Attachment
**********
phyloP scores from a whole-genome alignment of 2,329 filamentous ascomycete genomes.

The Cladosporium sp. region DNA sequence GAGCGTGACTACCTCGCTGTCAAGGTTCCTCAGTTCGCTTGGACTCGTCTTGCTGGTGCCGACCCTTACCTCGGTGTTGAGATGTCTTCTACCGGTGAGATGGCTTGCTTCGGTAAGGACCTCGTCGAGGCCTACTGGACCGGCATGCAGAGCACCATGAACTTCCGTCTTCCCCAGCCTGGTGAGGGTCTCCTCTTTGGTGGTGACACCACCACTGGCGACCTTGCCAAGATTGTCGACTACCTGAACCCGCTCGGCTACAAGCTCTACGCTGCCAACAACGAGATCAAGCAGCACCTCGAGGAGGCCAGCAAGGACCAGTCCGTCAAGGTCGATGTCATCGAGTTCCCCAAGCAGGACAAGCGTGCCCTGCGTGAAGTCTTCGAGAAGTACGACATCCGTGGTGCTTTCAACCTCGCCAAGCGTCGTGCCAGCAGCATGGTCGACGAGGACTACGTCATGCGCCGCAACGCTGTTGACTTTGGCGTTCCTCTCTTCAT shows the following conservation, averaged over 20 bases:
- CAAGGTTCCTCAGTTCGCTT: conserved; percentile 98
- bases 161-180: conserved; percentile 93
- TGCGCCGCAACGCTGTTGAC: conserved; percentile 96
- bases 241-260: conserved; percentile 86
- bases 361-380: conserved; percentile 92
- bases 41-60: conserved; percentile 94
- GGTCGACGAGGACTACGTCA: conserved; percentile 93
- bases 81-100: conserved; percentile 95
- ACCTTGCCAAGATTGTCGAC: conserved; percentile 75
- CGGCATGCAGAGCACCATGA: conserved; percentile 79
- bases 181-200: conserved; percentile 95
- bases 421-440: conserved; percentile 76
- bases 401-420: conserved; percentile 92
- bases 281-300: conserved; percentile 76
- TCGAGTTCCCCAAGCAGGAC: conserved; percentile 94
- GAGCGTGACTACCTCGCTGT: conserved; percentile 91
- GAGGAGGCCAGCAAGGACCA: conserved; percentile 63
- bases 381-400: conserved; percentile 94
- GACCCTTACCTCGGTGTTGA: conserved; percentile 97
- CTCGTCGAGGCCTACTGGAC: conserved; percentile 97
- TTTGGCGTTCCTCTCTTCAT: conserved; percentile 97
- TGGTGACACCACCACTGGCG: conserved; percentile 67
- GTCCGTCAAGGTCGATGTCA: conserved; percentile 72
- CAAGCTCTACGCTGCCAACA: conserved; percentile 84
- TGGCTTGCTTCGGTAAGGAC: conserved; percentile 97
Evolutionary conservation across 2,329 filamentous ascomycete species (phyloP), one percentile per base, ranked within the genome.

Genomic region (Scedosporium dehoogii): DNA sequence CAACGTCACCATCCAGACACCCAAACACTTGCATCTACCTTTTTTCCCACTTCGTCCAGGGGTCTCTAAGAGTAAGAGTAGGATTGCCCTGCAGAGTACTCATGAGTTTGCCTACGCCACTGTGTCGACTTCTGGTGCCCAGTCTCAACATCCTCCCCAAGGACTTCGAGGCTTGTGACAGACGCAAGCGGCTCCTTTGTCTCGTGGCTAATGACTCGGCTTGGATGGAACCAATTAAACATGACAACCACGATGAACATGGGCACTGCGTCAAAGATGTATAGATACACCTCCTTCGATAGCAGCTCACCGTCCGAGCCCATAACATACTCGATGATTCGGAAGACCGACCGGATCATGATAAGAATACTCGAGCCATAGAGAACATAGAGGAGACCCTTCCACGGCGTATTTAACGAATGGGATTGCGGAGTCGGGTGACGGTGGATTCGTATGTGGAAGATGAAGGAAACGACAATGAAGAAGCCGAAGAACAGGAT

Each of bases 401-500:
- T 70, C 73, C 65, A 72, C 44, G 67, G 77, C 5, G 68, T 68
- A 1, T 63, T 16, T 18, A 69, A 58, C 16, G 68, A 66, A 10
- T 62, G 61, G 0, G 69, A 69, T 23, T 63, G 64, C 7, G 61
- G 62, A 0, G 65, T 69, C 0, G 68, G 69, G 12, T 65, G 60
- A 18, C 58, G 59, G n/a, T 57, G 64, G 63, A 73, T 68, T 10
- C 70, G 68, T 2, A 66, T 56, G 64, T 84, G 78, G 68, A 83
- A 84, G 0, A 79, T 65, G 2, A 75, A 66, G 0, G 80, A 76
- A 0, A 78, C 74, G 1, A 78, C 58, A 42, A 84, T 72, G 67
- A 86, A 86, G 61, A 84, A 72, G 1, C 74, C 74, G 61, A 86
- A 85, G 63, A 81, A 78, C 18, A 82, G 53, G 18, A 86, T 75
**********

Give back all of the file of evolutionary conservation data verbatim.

phyloP scores from a whole-genome alignment of 2,329 filamentous ascomycete genomes.

The Cladosporium sp. region DNA sequence GAGCGTGACTACCTCGCTGTCAAGGTTCCTCAGTTCGCTTGGACTCGTCTTGCTGGTGCCGACCCTTACCTCGGTGTTGAGATGTCTTCTACCGGTGAGATGGCTTGCTTCGGTAAGGACCTCGTCGAGGCCTACTGGACCGGCATGCAGAGCACCATGAACTTCCGTCTTCCCCAGCCTGGTGAGGGTCTCCTCTTTGGTGGTGACACCACCACTGGCGACCTTGCCAAGATTGTCGACTACCTGAACCCGCTCGGCTACAAGCTCTACGCTGCCAACAACGAGATCAAGCAGCACCTCGAGGAGGCCAGCAAGGACCAGTCCGTCAAGGTCGATGTCATCGAGTTCCCCAAGCAGGACAAGCGTGCCCTGCGTGAAGTCTTCGAGAAGTACGACATCCGTGGTGCTTTCAACCTCGCCAAGCGTCGTGCCAGCAGCATGGTCGACGAGGACTACGTCATGCGCCGCAACGCTGTTGACTTTGGCGTTCCTCTCTTCAT shows the following conservation, averaged over 20 bases:
- CAAGGTTCCTCAGTTCGCTT: conserved; percentile 98
- bases 161-180: conserved; percentile 93
- TGCGCCGCAACGCTGTTGAC: conserved; percentile 96
- bases 241-260: conserved; percentile 86
- bases 361-380: conserved; percentile 92
- bases 41-60: conserved; percentile 94
- GGTCGACGAGGACTACGTCA: conserved; percentile 93
- bases 81-100: conserved; percentile 95
- ACCTTGCCAAGATTGTCGAC: conserved; percentile 75
- CGGCATGCAGAGCACCATGA: conserved; percentile 79
- bases 181-200: conserved; percentile 95
- bases 421-440: conserved; percentile 76
- bases 401-420: conserved; percentile 92
- bases 281-300: conserved; percentile 76
- TCGAGTTCCCCAAGCAGGAC: conserved; percentile 94
- GAGCGTGACTACCTCGCTGT: conserved; percentile 91
- GAGGAGGCCAGCAAGGACCA: conserved; percentile 63
- bases 381-400: conserved; percentile 94
- GACCCTTACCTCGGTGTTGA: conserved; percentile 97
- CTCGTCGAGGCCTACTGGAC: conserved; percentile 97
- TTTGGCGTTCCTCTCTTCAT: conserved; percentile 97
- TGGTGACACCACCACTGGCG: conserved; percentile 67
- GTCCGTCAAGGTCGATGTCA: conserved; percentile 72
- CAAGCTCTACGCTGCCAACA: conserved; percentile 84
- TGGCTTGCTTCGGTAAGGAC: conserved; percentile 97
Evolutionary conservation across 2,329 filamentous ascomycete species (phyloP), one percentile per base, ranked within the genome.

Genomic region (Scedosporium dehoogii): DNA sequence CAACGTCACCATCCAGACACCCAAACACTTGCATCTACCTTTTTTCCCACTTCGTCCAGGGGTCTCTAAGAGTAAGAGTAGGATTGCCCTGCAGAGTACTCATGAGTTTGCCTACGCCACTGTGTCGACTTCTGGTGCCCAGTCTCAACATCCTCCCCAAGGACTTCGAGGCTTGTGACAGACGCAAGCGGCTCCTTTGTCTCGTGGCTAATGACTCGGCTTGGATGGAACCAATTAAACATGACAACCACGATGAACATGGGCACTGCGTCAAAGATGTATAGATACACCTCCTTCGATAGCAGCTCACCGTCCGAGCCCATAACATACTCGATGATTCGGAAGACCGACCGGATCATGATAAGAATACTCGAGCCATAGAGAACATAGAGGAGACCCTTCCACGGCGTATTTAACGAATGGGATTGCGGAGTCGGGTGACGGTGGATTCGTATGTGGAAGATGAAGGAAACGACAATGAAGAAGCCGAAGAACAGGAT

Each of bases 401-500:
- T 70, C 73, C 65, A 72, C 44, G 67, G 77, C 5, G 68, T 68
- A 1, T 63, T 16, T 18, A 69, A 58, C 16, G 68, A 66, A 10
- T 62, G 61, G 0, G 69, A 69, T 23, T 63, G 64, C 7, G 61
- G 62, A 0, G 65, T 69, C 0, G 68, G 69, G 12, T 65, G 60
- A 18, C 58, G 59, G n/a, T 57, G 64, G 63, A 73, T 68, T 10
- C 70, G 68, T 2, A 66, T 56, G 64, T 84, G 78, G 68, A 83
- A 84, G 0, A 79, T 65, G 2, A 75, A 66, G 0, G 80, A 76
- A 0, A 78, C 74, G 1, A 78, C 58, A 42, A 84, T 72, G 67
- A 86, A 86, G 61, A 84, A 72, G 1, C 74, C 74, G 61, A 86
- A 85, G 63, A 81, A 78, C 18, A 82, G 53, G 18, A 86, T 75